10.4 Ritualization Strategy Framework
10.4.1 Four Elements to Ritualize Behaviours
The opportunity areas identified four interwoven factors that can be leveraged to enable AHSAs to become effective culture facilitators.
- Access to beneficiary at different points in time
Refers to health systems access to the beneficiary through the CHWs or through other actors of the health system. If CHWs don’t have access when a particular biomedical behaviour is supposed to be practiced, they can choose earlier moments in time when they have access to change future behaviours, or can try to influence through non-health system influencers who are present in the moment.
- Interconnected Behaviours along the journey
As a barrier, interconnected behaviours refers to norms and associated behaviours that prevent the uptake of a recommended behaviour. As an opportunity, it refers to leveraging an earlier ritualistic or biomedical behaviour, that communities are already doing as an entry point to structure future behaviours.
- Types of influencers along the journey
Influencers refers to actors in the health system, community or the household, that have a significant influence on the uptake or lack of uptake of behaviours. The influencers involved and their effect on the behaviour, varies with the type of behaviour (biomedical or traditional), access to the beneficiary when the behaviour is supposed to happen, and also the type of family.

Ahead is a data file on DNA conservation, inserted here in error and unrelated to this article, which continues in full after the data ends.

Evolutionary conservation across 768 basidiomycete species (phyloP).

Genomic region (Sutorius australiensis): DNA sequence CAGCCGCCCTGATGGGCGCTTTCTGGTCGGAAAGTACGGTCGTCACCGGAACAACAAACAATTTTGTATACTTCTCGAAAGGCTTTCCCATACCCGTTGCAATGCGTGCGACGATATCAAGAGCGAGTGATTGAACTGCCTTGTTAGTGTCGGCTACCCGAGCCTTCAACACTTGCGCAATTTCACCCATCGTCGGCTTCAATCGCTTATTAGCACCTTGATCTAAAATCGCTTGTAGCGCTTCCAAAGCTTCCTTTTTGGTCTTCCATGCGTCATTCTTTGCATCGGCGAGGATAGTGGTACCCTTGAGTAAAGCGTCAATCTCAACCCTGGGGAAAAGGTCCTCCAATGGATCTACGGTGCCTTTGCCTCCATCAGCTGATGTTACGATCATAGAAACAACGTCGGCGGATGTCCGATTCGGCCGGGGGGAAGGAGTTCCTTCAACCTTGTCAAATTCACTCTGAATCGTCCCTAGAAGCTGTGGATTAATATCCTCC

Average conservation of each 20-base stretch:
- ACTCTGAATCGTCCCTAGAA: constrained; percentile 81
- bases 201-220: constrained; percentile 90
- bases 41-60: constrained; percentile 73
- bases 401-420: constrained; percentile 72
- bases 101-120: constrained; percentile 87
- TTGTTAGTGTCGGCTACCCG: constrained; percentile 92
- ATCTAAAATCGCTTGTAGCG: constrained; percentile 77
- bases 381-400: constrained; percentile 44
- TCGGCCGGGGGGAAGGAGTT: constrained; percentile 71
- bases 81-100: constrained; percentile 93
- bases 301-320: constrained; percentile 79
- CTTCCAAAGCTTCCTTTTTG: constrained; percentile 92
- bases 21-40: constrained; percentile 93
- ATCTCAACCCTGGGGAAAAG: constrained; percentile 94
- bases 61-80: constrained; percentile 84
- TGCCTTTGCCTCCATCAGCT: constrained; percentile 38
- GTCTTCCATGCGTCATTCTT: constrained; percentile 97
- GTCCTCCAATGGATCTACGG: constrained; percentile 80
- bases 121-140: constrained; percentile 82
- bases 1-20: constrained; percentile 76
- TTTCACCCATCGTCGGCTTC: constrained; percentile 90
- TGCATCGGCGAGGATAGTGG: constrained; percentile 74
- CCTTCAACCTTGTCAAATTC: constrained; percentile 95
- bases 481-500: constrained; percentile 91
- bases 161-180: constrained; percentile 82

- Relevant Motivations of the beneficiary and influencers
Motivations refers to the reasons for beneficiaries doing or not doing a behavior and for influencers supporting, blocking or gatekeeping a behaviour. If the reasoning regarding a biomedical behaviour is in conflict with, or not aligned well with the relevant motivations of the beneficiaries and their families, the behaviour will either not be taken up by the beneficiary or will be blocked by influencers.
Project RISE has developed a tool to help program planners, implementers, and designers to map out the four elements with regards to a particular behaviour and leverage the connections between the elements to formulate more intuitive and holistic strategies for behaviour change. Find more information about the Tool and it’s Templates in the Guide here (Ritualization Strategy Framework Guide 290421). Below is a visual of how the tool was used to map out the four factors around the behaviour of IFA uptake and also devise strategies to improve the uptake.